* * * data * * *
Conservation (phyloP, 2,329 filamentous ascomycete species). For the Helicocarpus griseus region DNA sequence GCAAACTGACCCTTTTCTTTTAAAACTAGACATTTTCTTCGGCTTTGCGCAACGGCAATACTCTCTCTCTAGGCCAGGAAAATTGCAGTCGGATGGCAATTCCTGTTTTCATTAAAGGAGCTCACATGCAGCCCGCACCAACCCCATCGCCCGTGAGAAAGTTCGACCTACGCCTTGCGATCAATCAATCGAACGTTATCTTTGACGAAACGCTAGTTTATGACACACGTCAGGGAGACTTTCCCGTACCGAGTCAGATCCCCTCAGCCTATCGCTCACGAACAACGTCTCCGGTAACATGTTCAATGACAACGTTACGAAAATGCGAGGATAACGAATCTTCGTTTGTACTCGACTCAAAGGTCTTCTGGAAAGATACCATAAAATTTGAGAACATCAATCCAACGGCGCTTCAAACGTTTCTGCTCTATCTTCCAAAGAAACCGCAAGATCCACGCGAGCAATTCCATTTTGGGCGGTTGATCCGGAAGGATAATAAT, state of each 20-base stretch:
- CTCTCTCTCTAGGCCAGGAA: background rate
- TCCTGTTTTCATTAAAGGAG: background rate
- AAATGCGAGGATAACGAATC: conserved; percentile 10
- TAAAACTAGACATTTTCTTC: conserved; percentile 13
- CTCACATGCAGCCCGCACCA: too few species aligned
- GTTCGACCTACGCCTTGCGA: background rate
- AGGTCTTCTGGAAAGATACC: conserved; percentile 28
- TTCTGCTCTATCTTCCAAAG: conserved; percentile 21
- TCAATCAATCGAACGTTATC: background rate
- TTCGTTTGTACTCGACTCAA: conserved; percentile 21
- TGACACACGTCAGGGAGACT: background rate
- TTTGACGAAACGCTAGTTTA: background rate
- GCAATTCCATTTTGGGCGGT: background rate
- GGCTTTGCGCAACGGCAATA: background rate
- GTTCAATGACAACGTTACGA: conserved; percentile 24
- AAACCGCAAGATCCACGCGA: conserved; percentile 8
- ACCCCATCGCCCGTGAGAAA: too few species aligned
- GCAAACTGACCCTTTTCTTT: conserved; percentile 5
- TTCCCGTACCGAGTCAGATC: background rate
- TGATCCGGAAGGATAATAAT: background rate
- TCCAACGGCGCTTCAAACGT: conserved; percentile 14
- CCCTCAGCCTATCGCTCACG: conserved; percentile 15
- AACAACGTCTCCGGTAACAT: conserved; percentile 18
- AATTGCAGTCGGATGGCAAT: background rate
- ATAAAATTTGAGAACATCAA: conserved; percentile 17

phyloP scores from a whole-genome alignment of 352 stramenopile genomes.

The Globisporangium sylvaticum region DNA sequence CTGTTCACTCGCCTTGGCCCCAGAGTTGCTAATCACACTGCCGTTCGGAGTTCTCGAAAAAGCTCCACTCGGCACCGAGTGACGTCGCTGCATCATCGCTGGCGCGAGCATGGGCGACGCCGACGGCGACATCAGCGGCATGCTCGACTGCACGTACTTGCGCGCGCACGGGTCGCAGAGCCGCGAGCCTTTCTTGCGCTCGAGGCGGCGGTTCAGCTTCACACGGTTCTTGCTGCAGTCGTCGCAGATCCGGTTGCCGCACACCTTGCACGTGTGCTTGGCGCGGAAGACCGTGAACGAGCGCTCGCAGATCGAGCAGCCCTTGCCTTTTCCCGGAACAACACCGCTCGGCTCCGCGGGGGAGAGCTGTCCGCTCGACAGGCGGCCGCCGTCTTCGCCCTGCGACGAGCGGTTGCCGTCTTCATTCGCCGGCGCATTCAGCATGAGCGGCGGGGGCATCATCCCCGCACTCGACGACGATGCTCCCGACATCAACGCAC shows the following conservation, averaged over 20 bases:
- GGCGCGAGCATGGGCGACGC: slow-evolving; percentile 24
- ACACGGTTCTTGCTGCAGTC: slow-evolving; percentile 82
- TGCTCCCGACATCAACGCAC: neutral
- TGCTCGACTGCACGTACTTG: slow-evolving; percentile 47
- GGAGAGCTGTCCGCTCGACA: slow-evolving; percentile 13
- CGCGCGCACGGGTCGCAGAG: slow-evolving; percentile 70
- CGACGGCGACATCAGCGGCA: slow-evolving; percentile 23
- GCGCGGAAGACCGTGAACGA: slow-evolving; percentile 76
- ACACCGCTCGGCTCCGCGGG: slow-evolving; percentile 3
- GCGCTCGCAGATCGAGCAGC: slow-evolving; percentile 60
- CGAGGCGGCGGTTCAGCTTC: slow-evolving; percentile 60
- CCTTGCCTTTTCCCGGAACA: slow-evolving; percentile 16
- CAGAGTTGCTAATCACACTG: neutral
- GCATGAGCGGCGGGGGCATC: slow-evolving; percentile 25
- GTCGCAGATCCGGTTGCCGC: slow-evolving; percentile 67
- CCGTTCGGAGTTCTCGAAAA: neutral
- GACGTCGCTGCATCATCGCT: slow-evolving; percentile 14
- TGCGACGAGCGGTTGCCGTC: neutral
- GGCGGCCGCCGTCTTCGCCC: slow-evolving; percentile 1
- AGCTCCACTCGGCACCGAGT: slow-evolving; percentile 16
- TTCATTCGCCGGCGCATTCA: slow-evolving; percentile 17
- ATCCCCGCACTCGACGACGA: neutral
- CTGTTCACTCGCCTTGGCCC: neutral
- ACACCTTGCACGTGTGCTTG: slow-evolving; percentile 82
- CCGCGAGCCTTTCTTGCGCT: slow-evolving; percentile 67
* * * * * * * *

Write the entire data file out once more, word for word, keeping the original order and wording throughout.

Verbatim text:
Conservation (phyloP, 2,329 filamentous ascomycete species). For the Helicocarpus griseus region DNA sequence GCAAACTGACCCTTTTCTTTTAAAACTAGACATTTTCTTCGGCTTTGCGCAACGGCAATACTCTCTCTCTAGGCCAGGAAAATTGCAGTCGGATGGCAATTCCTGTTTTCATTAAAGGAGCTCACATGCAGCCCGCACCAACCCCATCGCCCGTGAGAAAGTTCGACCTACGCCTTGCGATCAATCAATCGAACGTTATCTTTGACGAAACGCTAGTTTATGACACACGTCAGGGAGACTTTCCCGTACCGAGTCAGATCCCCTCAGCCTATCGCTCACGAACAACGTCTCCGGTAACATGTTCAATGACAACGTTACGAAAATGCGAGGATAACGAATCTTCGTTTGTACTCGACTCAAAGGTCTTCTGGAAAGATACCATAAAATTTGAGAACATCAATCCAACGGCGCTTCAAACGTTTCTGCTCTATCTTCCAAAGAAACCGCAAGATCCACGCGAGCAATTCCATTTTGGGCGGTTGATCCGGAAGGATAATAAT, state of each 20-base stretch:
- CTCTCTCTCTAGGCCAGGAA: background rate
- TCCTGTTTTCATTAAAGGAG: background rate
- AAATGCGAGGATAACGAATC: conserved; percentile 10
- TAAAACTAGACATTTTCTTC: conserved; percentile 13
- CTCACATGCAGCCCGCACCA: too few species aligned
- GTTCGACCTACGCCTTGCGA: background rate
- AGGTCTTCTGGAAAGATACC: conserved; percentile 28
- TTCTGCTCTATCTTCCAAAG: conserved; percentile 21
- TCAATCAATCGAACGTTATC: background rate
- TTCGTTTGTACTCGACTCAA: conserved; percentile 21
- TGACACACGTCAGGGAGACT: background rate
- TTTGACGAAACGCTAGTTTA: background rate
- GCAATTCCATTTTGGGCGGT: background rate
- GGCTTTGCGCAACGGCAATA: background rate
- GTTCAATGACAACGTTACGA: conserved; percentile 24
- AAACCGCAAGATCCACGCGA: conserved; percentile 8
- ACCCCATCGCCCGTGAGAAA: too few species aligned
- GCAAACTGACCCTTTTCTTT: conserved; percentile 5
- TTCCCGTACCGAGTCAGATC: background rate
- TGATCCGGAAGGATAATAAT: background rate
- TCCAACGGCGCTTCAAACGT: conserved; percentile 14
- CCCTCAGCCTATCGCTCACG: conserved; percentile 15
- AACAACGTCTCCGGTAACAT: conserved; percentile 18
- AATTGCAGTCGGATGGCAAT: background rate
- ATAAAATTTGAGAACATCAA: conserved; percentile 17

phyloP scores from a whole-genome alignment of 352 stramenopile genomes.

The Globisporangium sylvaticum region DNA sequence CTGTTCACTCGCCTTGGCCCCAGAGTTGCTAATCACACTGCCGTTCGGAGTTCTCGAAAAAGCTCCACTCGGCACCGAGTGACGTCGCTGCATCATCGCTGGCGCGAGCATGGGCGACGCCGACGGCGACATCAGCGGCATGCTCGACTGCACGTACTTGCGCGCGCACGGGTCGCAGAGCCGCGAGCCTTTCTTGCGCTCGAGGCGGCGGTTCAGCTTCACACGGTTCTTGCTGCAGTCGTCGCAGATCCGGTTGCCGCACACCTTGCACGTGTGCTTGGCGCGGAAGACCGTGAACGAGCGCTCGCAGATCGAGCAGCCCTTGCCTTTTCCCGGAACAACACCGCTCGGCTCCGCGGGGGAGAGCTGTCCGCTCGACAGGCGGCCGCCGTCTTCGCCCTGCGACGAGCGGTTGCCGTCTTCATTCGCCGGCGCATTCAGCATGAGCGGCGGGGGCATCATCCCCGCACTCGACGACGATGCTCCCGACATCAACGCAC shows the following conservation, averaged over 20 bases:
- GGCGCGAGCATGGGCGACGC: slow-evolving; percentile 24
- ACACGGTTCTTGCTGCAGTC: slow-evolving; percentile 82
- TGCTCCCGACATCAACGCAC: neutral
- TGCTCGACTGCACGTACTTG: slow-evolving; percentile 47
- GGAGAGCTGTCCGCTCGACA: slow-evolving; percentile 13
- CGCGCGCACGGGTCGCAGAG: slow-evolving; percentile 70
- CGACGGCGACATCAGCGGCA: slow-evolving; percentile 23
- GCGCGGAAGACCGTGAACGA: slow-evolving; percentile 76
- ACACCGCTCGGCTCCGCGGG: slow-evolving; percentile 3
- GCGCTCGCAGATCGAGCAGC: slow-evolving; percentile 60
- CGAGGCGGCGGTTCAGCTTC: slow-evolving; percentile 60
- CCTTGCCTTTTCCCGGAACA: slow-evolving; percentile 16
- CAGAGTTGCTAATCACACTG: neutral
- GCATGAGCGGCGGGGGCATC: slow-evolving; percentile 25
- GTCGCAGATCCGGTTGCCGC: slow-evolving; percentile 67
- CCGTTCGGAGTTCTCGAAAA: neutral
- GACGTCGCTGCATCATCGCT: slow-evolving; percentile 14
- TGCGACGAGCGGTTGCCGTC: neutral
- GGCGGCCGCCGTCTTCGCCC: slow-evolving; percentile 1
- AGCTCCACTCGGCACCGAGT: slow-evolving; percentile 16
- TTCATTCGCCGGCGCATTCA: slow-evolving; percentile 17
- ATCCCCGCACTCGACGACGA: neutral
- CTGTTCACTCGCCTTGGCCC: neutral
- ACACCTTGCACGTGTGCTTG: slow-evolving; percentile 82
- CCGCGAGCCTTTCTTGCGCT: slow-evolving; percentile 67